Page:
Smile Politely

Easing into pie-making with galettes

This year’s long, cool spring made for an explosion of strawberries, raspberries, blueberries, and cherries. As riders on Saturday’s Tour de Fruit learned: plums, apricots, pears, and apples won’t be far behind.

Galettes are a great way to showcase the local harvest. They can provide a sweet ending to a meal. Or, you can leave out the sugar and use them for a savory starter when the first of the field tomatoes arrive.

Adapted from a Julia Child recipe, this dough uses cornmeal for texture and to keep the dough from tearing when rolled. You don’t need special tools to make a galette, your hands and an ordinary baking sheet will suffice. Though you will need parchment paper which is now available at most grocery stores.

If you’ve never made pie crust or tart dough from scratch, galettes are a great way to start. Their free-form is more forgiving. So, if you accidentally stretch the dough, there won’t be signs of sagging or shrinking to give you away as with regular pie crust or the denser pate sucree used for fruit tarts. If you substitute all-purpose flour for the whole wheat, increase the water to 5 T.


Whole Grain Sweet or Savory Galette

3 T yogurt

4 ½ T ice water

1 c stone ground, whole white wheat all-purpose flour

¼ stone ground yellow cornmeal

1 t sugar

½ t salt

7 T cold, unsalted butter

Combine yogurt and water in a measuring cup and set aside. Stir dry ingredients in bowl. Cut butter into six to eight pieces. Drop the butter into the flour and use your hands to coat it. Work in the butter with a pastry cutter, or if you don’t have one, you can use your hands. Pick up handfuls of the mixture and gently rub them into flour/meal-covered butter flakes by taking your thumbs over your finger tips. When the mixture resembles coarse meal with a few pea-sized pieces, add the yogurt-water mixture 1 T at a time, sprinkling it over the top of the dough. The dough should stick together when pressed. If the dough is still dry, add plain cold water 1 t at a time, gathering it together in a cohesive ball.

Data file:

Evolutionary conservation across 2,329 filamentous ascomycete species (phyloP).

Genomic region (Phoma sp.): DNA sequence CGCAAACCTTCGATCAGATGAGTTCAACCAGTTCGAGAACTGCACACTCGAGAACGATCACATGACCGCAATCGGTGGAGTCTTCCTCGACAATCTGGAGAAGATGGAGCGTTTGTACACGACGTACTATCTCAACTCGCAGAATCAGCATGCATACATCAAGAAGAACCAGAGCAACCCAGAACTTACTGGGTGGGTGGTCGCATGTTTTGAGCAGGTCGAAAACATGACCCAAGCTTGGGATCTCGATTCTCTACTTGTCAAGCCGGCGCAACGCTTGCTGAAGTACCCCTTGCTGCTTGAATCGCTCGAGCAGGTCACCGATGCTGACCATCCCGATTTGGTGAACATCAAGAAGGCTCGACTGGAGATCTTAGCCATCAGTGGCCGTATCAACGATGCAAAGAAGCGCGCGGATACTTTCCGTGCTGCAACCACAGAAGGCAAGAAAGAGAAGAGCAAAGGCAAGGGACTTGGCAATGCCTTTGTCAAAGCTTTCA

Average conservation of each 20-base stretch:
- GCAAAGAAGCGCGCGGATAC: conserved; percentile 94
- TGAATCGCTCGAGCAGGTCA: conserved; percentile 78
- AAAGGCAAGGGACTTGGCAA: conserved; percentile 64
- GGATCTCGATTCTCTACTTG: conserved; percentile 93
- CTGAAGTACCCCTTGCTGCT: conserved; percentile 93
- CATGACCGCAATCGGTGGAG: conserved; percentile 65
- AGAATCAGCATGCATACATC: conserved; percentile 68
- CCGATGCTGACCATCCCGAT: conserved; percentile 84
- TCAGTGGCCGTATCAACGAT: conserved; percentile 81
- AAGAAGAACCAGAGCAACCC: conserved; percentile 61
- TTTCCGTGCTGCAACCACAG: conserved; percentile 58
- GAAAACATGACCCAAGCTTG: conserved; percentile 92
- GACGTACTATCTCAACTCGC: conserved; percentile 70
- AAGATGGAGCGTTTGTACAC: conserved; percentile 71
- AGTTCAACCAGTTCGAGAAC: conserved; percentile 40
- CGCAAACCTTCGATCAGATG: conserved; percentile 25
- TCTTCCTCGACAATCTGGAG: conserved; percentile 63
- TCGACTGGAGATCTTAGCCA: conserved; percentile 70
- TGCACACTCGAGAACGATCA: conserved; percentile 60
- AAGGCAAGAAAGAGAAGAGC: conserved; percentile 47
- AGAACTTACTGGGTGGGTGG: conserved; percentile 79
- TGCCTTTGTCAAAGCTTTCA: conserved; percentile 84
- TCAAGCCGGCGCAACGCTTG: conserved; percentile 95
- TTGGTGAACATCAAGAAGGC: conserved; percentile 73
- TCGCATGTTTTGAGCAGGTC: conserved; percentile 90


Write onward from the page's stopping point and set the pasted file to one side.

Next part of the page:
Divide the dough in half and pat each into a disk. Wrap each with plastic and refrigerate for two hours or up to two days. If you wrap it air-tight, you can freeze it for up to a month, thawing it in the refrigerator.  

When dough is chilled or thawed, preheat oven to 400 degrees F and line a baking sheet with a piece of parchment paper. Place the dough on a lightly floured surface. Roll into an 11-inch circle about 1/8-inch thick. Lift the dough occasionally, placing more flour under it as you are rolling it out to keep it from sticking. Roll it onto the rolling pin and transfer to the baking sheet.

For a fruit galette, spread 1 ½ c of berries or sliced stone fruits or apples on the dough, leaving a 2- to 3-inch border. Sprinkle with 1 T of sugar and drizzle with 1 T of honey or diluted jam or syrup. Cut 1 T of butter into small pieces and toss it over the top of the berries. Begin folding the dough up over the berries, allowing it to pleat as you go around the tart, so it maintains its circular form. If desired, brush the crust lightly with water and sprinkle with 1 t of sugar. Bake for 35 to 40 minutes or until golden and crisp. Cool on baking sheet on a rack for 10 minutes. Then, slide the galette loose with a spatula and cool directly on the rack. Cut with a pizza wheel or sharp knife.

If you want to make a savory one, omit the sugar in the final decoration with water and sugar. Fill with 4 oz of grated soft cheese layered with 2 to 3 tomatoes sliced ¼-inch thick and arranged concentrically. Bake for 35 to 40 minutes and cool as above. Garnish with 2 to 4 T of thinly sliced basil. Serve warm or at room temperature. Alternatively, you can fill the tart with roasted summer vegetables. In the spring, you can use a combination of mushrooms, ramps, asparagus, and/or goat cheese, and in fall, sliced poached potatoes, carmelized onions, and cheese.

Regardless of the filling, galettes are best eaten the same day they are made.

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